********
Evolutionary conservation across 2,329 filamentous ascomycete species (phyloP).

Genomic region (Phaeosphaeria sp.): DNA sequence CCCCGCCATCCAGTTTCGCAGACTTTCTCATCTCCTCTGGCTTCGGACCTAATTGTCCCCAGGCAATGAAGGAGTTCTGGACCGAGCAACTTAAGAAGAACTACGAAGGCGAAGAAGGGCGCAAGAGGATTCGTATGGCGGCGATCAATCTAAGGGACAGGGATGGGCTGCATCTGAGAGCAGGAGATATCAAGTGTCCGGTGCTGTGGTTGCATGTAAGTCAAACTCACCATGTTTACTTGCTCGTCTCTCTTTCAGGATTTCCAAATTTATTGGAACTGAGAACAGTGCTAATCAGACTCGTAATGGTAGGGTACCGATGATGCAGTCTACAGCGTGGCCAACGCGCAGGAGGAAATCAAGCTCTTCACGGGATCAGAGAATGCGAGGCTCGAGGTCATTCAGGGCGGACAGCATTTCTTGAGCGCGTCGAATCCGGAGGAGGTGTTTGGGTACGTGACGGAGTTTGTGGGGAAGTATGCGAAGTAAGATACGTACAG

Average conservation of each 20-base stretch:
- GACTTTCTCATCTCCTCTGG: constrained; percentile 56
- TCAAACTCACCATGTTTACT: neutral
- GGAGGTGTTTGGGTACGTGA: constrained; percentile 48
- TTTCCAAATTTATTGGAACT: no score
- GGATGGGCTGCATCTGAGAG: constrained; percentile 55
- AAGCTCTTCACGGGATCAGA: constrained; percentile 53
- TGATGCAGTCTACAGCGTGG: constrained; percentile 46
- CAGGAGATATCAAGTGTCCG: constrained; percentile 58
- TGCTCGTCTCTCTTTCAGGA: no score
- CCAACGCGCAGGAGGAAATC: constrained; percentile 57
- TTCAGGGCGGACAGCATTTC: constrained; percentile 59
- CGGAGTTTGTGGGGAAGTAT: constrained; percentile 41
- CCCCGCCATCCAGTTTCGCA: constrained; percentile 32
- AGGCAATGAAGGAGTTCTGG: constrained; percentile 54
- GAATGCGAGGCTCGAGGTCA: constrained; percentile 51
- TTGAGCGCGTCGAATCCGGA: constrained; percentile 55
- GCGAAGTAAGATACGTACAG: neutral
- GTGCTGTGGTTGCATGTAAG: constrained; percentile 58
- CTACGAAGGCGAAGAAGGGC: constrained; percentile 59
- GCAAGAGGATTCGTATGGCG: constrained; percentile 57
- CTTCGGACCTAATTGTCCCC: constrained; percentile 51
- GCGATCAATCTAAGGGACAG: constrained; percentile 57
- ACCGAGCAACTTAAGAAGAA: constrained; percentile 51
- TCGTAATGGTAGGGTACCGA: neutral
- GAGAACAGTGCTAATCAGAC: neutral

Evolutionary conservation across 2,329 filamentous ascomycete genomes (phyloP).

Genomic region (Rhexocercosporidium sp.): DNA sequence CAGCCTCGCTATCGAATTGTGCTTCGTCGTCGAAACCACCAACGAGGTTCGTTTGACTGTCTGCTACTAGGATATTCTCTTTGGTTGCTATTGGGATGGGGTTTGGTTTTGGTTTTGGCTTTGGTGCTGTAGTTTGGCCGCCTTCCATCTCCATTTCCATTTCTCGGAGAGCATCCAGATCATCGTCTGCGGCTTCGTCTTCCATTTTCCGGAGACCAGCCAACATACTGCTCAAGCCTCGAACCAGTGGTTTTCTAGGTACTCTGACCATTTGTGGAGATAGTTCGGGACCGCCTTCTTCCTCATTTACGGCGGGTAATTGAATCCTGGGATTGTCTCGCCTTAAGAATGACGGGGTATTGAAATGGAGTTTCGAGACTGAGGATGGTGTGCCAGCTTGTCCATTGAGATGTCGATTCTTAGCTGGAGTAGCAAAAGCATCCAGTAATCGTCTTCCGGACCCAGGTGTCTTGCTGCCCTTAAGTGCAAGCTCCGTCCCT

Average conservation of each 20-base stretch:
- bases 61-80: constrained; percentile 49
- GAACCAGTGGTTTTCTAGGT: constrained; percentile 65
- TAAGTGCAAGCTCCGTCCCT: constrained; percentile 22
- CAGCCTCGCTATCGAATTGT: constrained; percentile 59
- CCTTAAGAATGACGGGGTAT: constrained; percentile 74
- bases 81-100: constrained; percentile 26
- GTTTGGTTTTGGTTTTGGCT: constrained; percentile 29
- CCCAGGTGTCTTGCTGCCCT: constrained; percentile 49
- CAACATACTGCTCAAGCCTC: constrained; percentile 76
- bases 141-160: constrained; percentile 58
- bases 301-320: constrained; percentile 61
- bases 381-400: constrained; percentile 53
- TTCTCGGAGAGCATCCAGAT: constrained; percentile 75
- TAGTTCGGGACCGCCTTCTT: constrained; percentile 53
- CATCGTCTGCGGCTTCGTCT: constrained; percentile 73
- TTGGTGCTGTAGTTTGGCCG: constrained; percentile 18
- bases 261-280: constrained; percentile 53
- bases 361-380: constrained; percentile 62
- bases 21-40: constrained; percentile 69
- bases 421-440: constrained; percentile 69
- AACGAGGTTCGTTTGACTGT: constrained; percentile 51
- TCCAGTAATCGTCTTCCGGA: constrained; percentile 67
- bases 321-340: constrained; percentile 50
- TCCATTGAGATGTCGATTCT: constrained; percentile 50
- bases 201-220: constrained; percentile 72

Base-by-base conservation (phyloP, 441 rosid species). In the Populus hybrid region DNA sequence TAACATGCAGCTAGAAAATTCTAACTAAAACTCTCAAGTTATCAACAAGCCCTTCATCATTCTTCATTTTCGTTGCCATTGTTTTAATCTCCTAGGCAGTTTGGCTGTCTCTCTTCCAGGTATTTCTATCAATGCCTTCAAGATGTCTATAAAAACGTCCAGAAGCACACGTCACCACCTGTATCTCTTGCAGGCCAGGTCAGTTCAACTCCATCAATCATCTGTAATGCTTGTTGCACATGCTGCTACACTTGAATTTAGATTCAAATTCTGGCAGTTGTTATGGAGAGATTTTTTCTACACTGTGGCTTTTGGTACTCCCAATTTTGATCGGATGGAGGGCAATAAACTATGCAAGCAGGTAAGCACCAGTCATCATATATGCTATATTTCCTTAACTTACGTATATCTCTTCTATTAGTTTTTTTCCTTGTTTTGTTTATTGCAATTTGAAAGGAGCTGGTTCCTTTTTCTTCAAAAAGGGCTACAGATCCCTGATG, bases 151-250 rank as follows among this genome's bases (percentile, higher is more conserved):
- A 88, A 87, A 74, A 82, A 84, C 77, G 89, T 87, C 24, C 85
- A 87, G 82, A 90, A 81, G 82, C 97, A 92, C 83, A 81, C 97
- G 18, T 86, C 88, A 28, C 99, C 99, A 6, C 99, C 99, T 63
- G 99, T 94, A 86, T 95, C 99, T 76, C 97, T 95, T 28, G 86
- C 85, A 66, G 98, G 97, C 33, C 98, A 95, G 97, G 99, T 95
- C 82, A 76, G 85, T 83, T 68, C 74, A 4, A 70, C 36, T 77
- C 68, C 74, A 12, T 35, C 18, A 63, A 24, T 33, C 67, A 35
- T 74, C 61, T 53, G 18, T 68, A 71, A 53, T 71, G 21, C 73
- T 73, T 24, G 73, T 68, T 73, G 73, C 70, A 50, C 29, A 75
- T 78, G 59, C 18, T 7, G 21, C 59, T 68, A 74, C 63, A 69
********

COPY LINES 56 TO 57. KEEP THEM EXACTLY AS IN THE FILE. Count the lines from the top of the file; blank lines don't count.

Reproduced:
- bases 201-220: constrained; percentile 72

Base-by-base conservation (phyloP, 441 rosid species). In the Populus hybrid region DNA sequence TAACATGCAGCTAGAAAATTCTAACTAAAACTCTCAAGTTATCAACAAGCCCTTCATCATTCTTCATTTTCGTTGCCATTGTTTTAATCTCCTAGGCAGTTTGGCTGTCTCTCTTCCAGGTATTTCTATCAATGCCTTCAAGATGTCTATAAAAACGTCCAGAAGCACACGTCACCACCTGTATCTCTTGCAGGCCAGGTCAGTTCAACTCCATCAATCATCTGTAATGCTTGTTGCACATGCTGCTACACTTGAATTTAGATTCAAATTCTGGCAGTTGTTATGGAGAGATTTTTTCTACACTGTGGCTTTTGGTACTCCCAATTTTGATCGGATGGAGGGCAATAAACTATGCAAGCAGGTAAGCACCAGTCATCATATATGCTATATTTCCTTAACTTACGTATATCTCTTCTATTAGTTTTTTTCCTTGTTTTGTTTATTGCAATTTGAAAGGAGCTGGTTCCTTTTTCTTCAAAAAGGGCTACAGATCCCTGATG, bases 151-250 rank as follows among this genome's bases (percentile, higher is more conserved):